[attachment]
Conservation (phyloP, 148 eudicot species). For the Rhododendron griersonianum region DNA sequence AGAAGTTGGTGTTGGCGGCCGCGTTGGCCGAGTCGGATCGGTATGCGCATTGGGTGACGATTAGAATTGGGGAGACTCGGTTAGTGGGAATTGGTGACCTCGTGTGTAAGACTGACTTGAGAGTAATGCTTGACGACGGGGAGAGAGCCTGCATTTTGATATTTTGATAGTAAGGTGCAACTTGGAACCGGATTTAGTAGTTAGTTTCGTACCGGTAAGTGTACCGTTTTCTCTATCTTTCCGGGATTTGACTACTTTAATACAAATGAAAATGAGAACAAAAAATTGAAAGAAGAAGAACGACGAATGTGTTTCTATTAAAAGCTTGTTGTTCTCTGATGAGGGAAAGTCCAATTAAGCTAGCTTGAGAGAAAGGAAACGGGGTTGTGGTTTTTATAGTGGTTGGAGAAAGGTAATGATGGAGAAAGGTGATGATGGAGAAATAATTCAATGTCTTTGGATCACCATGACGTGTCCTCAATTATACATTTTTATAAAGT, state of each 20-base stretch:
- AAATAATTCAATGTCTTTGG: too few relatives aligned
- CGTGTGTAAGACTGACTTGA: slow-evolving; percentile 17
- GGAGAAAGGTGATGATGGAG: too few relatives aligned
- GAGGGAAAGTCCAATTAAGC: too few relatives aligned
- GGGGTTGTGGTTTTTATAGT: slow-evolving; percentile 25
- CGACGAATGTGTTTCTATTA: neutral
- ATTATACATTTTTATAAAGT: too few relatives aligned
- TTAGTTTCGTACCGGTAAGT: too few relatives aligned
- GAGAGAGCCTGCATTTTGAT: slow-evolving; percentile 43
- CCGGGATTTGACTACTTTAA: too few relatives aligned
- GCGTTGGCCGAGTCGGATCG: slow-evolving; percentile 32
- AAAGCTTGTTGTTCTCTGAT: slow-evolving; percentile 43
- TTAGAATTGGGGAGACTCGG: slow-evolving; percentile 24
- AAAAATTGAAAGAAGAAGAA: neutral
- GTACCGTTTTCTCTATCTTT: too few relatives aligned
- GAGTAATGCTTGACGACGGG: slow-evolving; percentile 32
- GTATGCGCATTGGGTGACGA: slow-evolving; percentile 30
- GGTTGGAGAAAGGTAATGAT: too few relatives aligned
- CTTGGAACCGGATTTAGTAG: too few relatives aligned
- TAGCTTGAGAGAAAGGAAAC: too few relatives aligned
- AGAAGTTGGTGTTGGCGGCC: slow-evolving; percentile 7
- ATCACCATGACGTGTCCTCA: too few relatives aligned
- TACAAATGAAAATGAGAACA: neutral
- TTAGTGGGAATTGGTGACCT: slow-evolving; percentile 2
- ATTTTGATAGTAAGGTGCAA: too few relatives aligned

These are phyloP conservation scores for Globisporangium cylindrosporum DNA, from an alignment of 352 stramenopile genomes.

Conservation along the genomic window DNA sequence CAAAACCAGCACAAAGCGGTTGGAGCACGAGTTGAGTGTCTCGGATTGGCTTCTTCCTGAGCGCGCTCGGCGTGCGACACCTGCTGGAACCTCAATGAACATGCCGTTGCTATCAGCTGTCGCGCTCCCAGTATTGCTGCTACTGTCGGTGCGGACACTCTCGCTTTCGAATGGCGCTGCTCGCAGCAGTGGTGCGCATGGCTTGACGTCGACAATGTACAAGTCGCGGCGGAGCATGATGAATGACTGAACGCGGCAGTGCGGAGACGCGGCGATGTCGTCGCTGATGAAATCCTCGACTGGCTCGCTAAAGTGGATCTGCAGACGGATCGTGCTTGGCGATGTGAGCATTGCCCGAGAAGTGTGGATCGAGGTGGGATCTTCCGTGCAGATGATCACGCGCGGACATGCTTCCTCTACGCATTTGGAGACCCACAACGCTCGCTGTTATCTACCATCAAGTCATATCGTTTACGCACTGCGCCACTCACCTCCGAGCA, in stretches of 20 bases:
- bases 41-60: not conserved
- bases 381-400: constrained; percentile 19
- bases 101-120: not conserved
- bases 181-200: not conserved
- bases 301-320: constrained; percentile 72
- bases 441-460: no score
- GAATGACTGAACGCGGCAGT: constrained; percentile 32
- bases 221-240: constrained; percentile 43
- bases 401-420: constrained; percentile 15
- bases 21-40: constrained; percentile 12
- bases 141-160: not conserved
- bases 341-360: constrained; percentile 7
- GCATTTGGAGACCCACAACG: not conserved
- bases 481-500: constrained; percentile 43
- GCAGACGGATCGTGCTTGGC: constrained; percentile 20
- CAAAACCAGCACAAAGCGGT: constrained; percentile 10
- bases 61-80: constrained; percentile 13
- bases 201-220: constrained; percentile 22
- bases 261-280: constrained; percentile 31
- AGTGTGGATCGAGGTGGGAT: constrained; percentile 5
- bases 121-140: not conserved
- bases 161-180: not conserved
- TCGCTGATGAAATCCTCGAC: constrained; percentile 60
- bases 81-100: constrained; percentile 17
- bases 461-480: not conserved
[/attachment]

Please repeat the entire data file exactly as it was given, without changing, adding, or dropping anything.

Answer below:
Conservation (phyloP, 148 eudicot species). For the Rhododendron griersonianum region DNA sequence AGAAGTTGGTGTTGGCGGCCGCGTTGGCCGAGTCGGATCGGTATGCGCATTGGGTGACGATTAGAATTGGGGAGACTCGGTTAGTGGGAATTGGTGACCTCGTGTGTAAGACTGACTTGAGAGTAATGCTTGACGACGGGGAGAGAGCCTGCATTTTGATATTTTGATAGTAAGGTGCAACTTGGAACCGGATTTAGTAGTTAGTTTCGTACCGGTAAGTGTACCGTTTTCTCTATCTTTCCGGGATTTGACTACTTTAATACAAATGAAAATGAGAACAAAAAATTGAAAGAAGAAGAACGACGAATGTGTTTCTATTAAAAGCTTGTTGTTCTCTGATGAGGGAAAGTCCAATTAAGCTAGCTTGAGAGAAAGGAAACGGGGTTGTGGTTTTTATAGTGGTTGGAGAAAGGTAATGATGGAGAAAGGTGATGATGGAGAAATAATTCAATGTCTTTGGATCACCATGACGTGTCCTCAATTATACATTTTTATAAAGT, state of each 20-base stretch:
- AAATAATTCAATGTCTTTGG: too few relatives aligned
- CGTGTGTAAGACTGACTTGA: slow-evolving; percentile 17
- GGAGAAAGGTGATGATGGAG: too few relatives aligned
- GAGGGAAAGTCCAATTAAGC: too few relatives aligned
- GGGGTTGTGGTTTTTATAGT: slow-evolving; percentile 25
- CGACGAATGTGTTTCTATTA: neutral
- ATTATACATTTTTATAAAGT: too few relatives aligned
- TTAGTTTCGTACCGGTAAGT: too few relatives aligned
- GAGAGAGCCTGCATTTTGAT: slow-evolving; percentile 43
- CCGGGATTTGACTACTTTAA: too few relatives aligned
- GCGTTGGCCGAGTCGGATCG: slow-evolving; percentile 32
- AAAGCTTGTTGTTCTCTGAT: slow-evolving; percentile 43
- TTAGAATTGGGGAGACTCGG: slow-evolving; percentile 24
- AAAAATTGAAAGAAGAAGAA: neutral
- GTACCGTTTTCTCTATCTTT: too few relatives aligned
- GAGTAATGCTTGACGACGGG: slow-evolving; percentile 32
- GTATGCGCATTGGGTGACGA: slow-evolving; percentile 30
- GGTTGGAGAAAGGTAATGAT: too few relatives aligned
- CTTGGAACCGGATTTAGTAG: too few relatives aligned
- TAGCTTGAGAGAAAGGAAAC: too few relatives aligned
- AGAAGTTGGTGTTGGCGGCC: slow-evolving; percentile 7
- ATCACCATGACGTGTCCTCA: too few relatives aligned
- TACAAATGAAAATGAGAACA: neutral
- TTAGTGGGAATTGGTGACCT: slow-evolving; percentile 2
- ATTTTGATAGTAAGGTGCAA: too few relatives aligned

These are phyloP conservation scores for Globisporangium cylindrosporum DNA, from an alignment of 352 stramenopile genomes.

Conservation along the genomic window DNA sequence CAAAACCAGCACAAAGCGGTTGGAGCACGAGTTGAGTGTCTCGGATTGGCTTCTTCCTGAGCGCGCTCGGCGTGCGACACCTGCTGGAACCTCAATGAACATGCCGTTGCTATCAGCTGTCGCGCTCCCAGTATTGCTGCTACTGTCGGTGCGGACACTCTCGCTTTCGAATGGCGCTGCTCGCAGCAGTGGTGCGCATGGCTTGACGTCGACAATGTACAAGTCGCGGCGGAGCATGATGAATGACTGAACGCGGCAGTGCGGAGACGCGGCGATGTCGTCGCTGATGAAATCCTCGACTGGCTCGCTAAAGTGGATCTGCAGACGGATCGTGCTTGGCGATGTGAGCATTGCCCGAGAAGTGTGGATCGAGGTGGGATCTTCCGTGCAGATGATCACGCGCGGACATGCTTCCTCTACGCATTTGGAGACCCACAACGCTCGCTGTTATCTACCATCAAGTCATATCGTTTACGCACTGCGCCACTCACCTCCGAGCA, in stretches of 20 bases:
- bases 41-60: not conserved
- bases 381-400: constrained; percentile 19
- bases 101-120: not conserved
- bases 181-200: not conserved
- bases 301-320: constrained; percentile 72
- bases 441-460: no score
- GAATGACTGAACGCGGCAGT: constrained; percentile 32
- bases 221-240: constrained; percentile 43
- bases 401-420: constrained; percentile 15
- bases 21-40: constrained; percentile 12
- bases 141-160: not conserved
- bases 341-360: constrained; percentile 7
- GCATTTGGAGACCCACAACG: not conserved
- bases 481-500: constrained; percentile 43
- GCAGACGGATCGTGCTTGGC: constrained; percentile 20
- CAAAACCAGCACAAAGCGGT: constrained; percentile 10
- bases 61-80: constrained; percentile 13
- bases 201-220: constrained; percentile 22
- bases 261-280: constrained; percentile 31
- AGTGTGGATCGAGGTGGGAT: constrained; percentile 5
- bases 121-140: not conserved
- bases 161-180: not conserved
- TCGCTGATGAAATCCTCGAC: constrained; percentile 60
- bases 81-100: constrained; percentile 17
- bases 461-480: not conserved